Monday, October 18, 2010

Week 6: Entry 1: As the show unfolds

Acting is a very strange activity. And this show is a particularly curious beast. Tilly No-Body is very much about dialogue: that might sound strange given that it's a one person show. Yet, dialogue, as I've previously mentioned, can be with a prop, a sound cue, a lighting state, a piece of the set, and of course the audience. Therefore, every night feels very different, as the audience is such an important part of the experience, witnessing Tilly's journey, sharing Tilly's decisions, celebrating her successes and fearing for her failures.

So far we've had three more shows since the first night. Friday night included a talk-back, which was terrific. The audience's questions and responses were so intelligent and interested, illustrating the fact that not only had they followed the play attentively - and it's quite a demand on an audience with regard to narrative - but they had also been provoked by the issues. I could tell that some of the audience members were students perhaps assigned papers on the play, and they were so astute in their questioning. This is one of the exciting aspects of working in an environment that encourages excellence in practice, research and teaching: all three aspects of which interweave with this project. There's an element of intellectual curiosity, as well as enjoyment of shared story-telling. The educational part of the project is important to both myself and Miles, and we were delighted at the way in which both Reed and Sabba contributed so fulsomely to the talk-back, taking centre stage so that actor and director could stay on the sidelines.

Saturday night was a strange night for me, as suddenly the props seemed to have a life of their own. The Frank puppet decided to fall off his chair. The walking globe decided to take a stroll around the set. One of the hats decided to attach itself to my boot. The pompoms on the pierrot costume decided to pop off whenever they felt like it. I firmly believe in what the Polish director, Jerzy Grotowski, advocates: discipline encourages spontaneity. This show is very tight in terms of where everything is placed and the exact timing of moments. That allows for me to feel safe enough in the structure to be playful and unexpected. However...I could rehearse this play till the cows come home, and the props and costumes might still develop a life of their own.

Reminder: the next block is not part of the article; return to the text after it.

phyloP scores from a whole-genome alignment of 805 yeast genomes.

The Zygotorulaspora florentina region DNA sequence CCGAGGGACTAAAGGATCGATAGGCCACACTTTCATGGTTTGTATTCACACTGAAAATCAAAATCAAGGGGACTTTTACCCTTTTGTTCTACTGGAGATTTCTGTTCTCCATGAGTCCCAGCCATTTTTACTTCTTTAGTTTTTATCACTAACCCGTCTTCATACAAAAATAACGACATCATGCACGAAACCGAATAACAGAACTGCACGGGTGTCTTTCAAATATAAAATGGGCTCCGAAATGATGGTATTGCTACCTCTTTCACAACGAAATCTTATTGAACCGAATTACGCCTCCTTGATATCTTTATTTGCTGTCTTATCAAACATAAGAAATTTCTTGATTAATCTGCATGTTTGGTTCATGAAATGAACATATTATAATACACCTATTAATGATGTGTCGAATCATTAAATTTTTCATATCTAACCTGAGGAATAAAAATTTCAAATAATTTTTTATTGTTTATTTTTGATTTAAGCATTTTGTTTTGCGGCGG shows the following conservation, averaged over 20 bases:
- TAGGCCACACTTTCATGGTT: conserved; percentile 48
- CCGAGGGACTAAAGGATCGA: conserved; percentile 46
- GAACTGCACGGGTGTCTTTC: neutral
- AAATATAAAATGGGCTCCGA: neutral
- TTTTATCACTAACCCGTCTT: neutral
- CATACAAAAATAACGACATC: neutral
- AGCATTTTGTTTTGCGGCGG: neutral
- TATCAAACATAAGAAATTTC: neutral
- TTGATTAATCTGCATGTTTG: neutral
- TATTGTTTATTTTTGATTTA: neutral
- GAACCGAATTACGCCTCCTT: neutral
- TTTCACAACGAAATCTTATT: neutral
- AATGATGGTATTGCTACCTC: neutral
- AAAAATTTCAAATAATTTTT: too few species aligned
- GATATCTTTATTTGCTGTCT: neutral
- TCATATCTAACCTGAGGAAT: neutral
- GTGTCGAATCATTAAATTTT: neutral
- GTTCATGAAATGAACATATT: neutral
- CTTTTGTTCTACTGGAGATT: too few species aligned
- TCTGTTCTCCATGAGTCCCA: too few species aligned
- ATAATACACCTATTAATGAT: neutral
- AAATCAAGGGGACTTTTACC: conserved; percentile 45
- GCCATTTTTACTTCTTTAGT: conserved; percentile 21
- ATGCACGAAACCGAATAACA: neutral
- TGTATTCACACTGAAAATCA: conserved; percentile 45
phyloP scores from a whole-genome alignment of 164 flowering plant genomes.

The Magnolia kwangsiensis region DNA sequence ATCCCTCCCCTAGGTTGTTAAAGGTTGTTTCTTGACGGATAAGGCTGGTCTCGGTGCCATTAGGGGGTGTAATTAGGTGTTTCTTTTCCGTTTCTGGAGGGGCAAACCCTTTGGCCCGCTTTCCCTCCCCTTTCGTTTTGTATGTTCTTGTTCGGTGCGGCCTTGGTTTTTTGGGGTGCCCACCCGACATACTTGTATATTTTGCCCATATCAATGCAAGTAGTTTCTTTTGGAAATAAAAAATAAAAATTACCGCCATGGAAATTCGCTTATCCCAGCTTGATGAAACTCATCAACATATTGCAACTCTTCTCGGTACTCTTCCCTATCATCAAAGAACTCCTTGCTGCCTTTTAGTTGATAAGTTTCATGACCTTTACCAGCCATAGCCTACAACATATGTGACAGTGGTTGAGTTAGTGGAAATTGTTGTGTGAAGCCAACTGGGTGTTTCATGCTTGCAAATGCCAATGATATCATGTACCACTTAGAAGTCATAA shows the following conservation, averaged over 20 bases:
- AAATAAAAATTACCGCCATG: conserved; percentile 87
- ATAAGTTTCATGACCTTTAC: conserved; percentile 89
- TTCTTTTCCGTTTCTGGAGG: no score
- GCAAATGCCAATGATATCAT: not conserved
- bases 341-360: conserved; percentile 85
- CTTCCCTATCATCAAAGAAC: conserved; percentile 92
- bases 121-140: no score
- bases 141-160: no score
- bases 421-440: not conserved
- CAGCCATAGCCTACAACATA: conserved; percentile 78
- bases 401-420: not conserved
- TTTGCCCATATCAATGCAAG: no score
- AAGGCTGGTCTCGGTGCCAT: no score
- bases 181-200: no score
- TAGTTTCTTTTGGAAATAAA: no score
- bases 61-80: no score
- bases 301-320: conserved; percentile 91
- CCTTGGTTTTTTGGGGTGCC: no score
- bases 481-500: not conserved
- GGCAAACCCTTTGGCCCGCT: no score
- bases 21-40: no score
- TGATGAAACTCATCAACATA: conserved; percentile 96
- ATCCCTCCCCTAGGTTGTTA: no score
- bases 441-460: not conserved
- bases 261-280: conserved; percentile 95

Another anomaly of acting is that time loses all its usual structure. The show - on stage - felt very slow to me, and sometimes I almost felt as though I were wading through treacle. And yet, we ran at one minute faster than usual. Certainly, the audience was very warm, and Reed's dad was in, so I wanted it to be a good show to reflect Reed's contribution.

The Sunday matinee was interesting, in that the energy a performer has at 2pm is quite different from 8pm. I'd had a lovely breakfast, the day was a little rainy with the signs of Fall in the air, and I was really looking forward to the performance. During the show, I became aware of what a challenge the piece is to the actor: while the stages of Tilly's decline into madness might be cumulative for the audience, they are very episodic for me as the actor. In some ways, I hop in and out of the emotional content far more than the audience does: they are able to share in her journey, while I as the actor have to be a little bit more of a puppeteer, guiding the character through the turbulent seas. At the end of the performance, I walked out into the autumnal afternoon, and felt a great deal of affection for Tilly. What a strange life she led! What a strange thing acting is! What a delicious thing live performance is! Vulnerable and life-affirming, at one and the same time.

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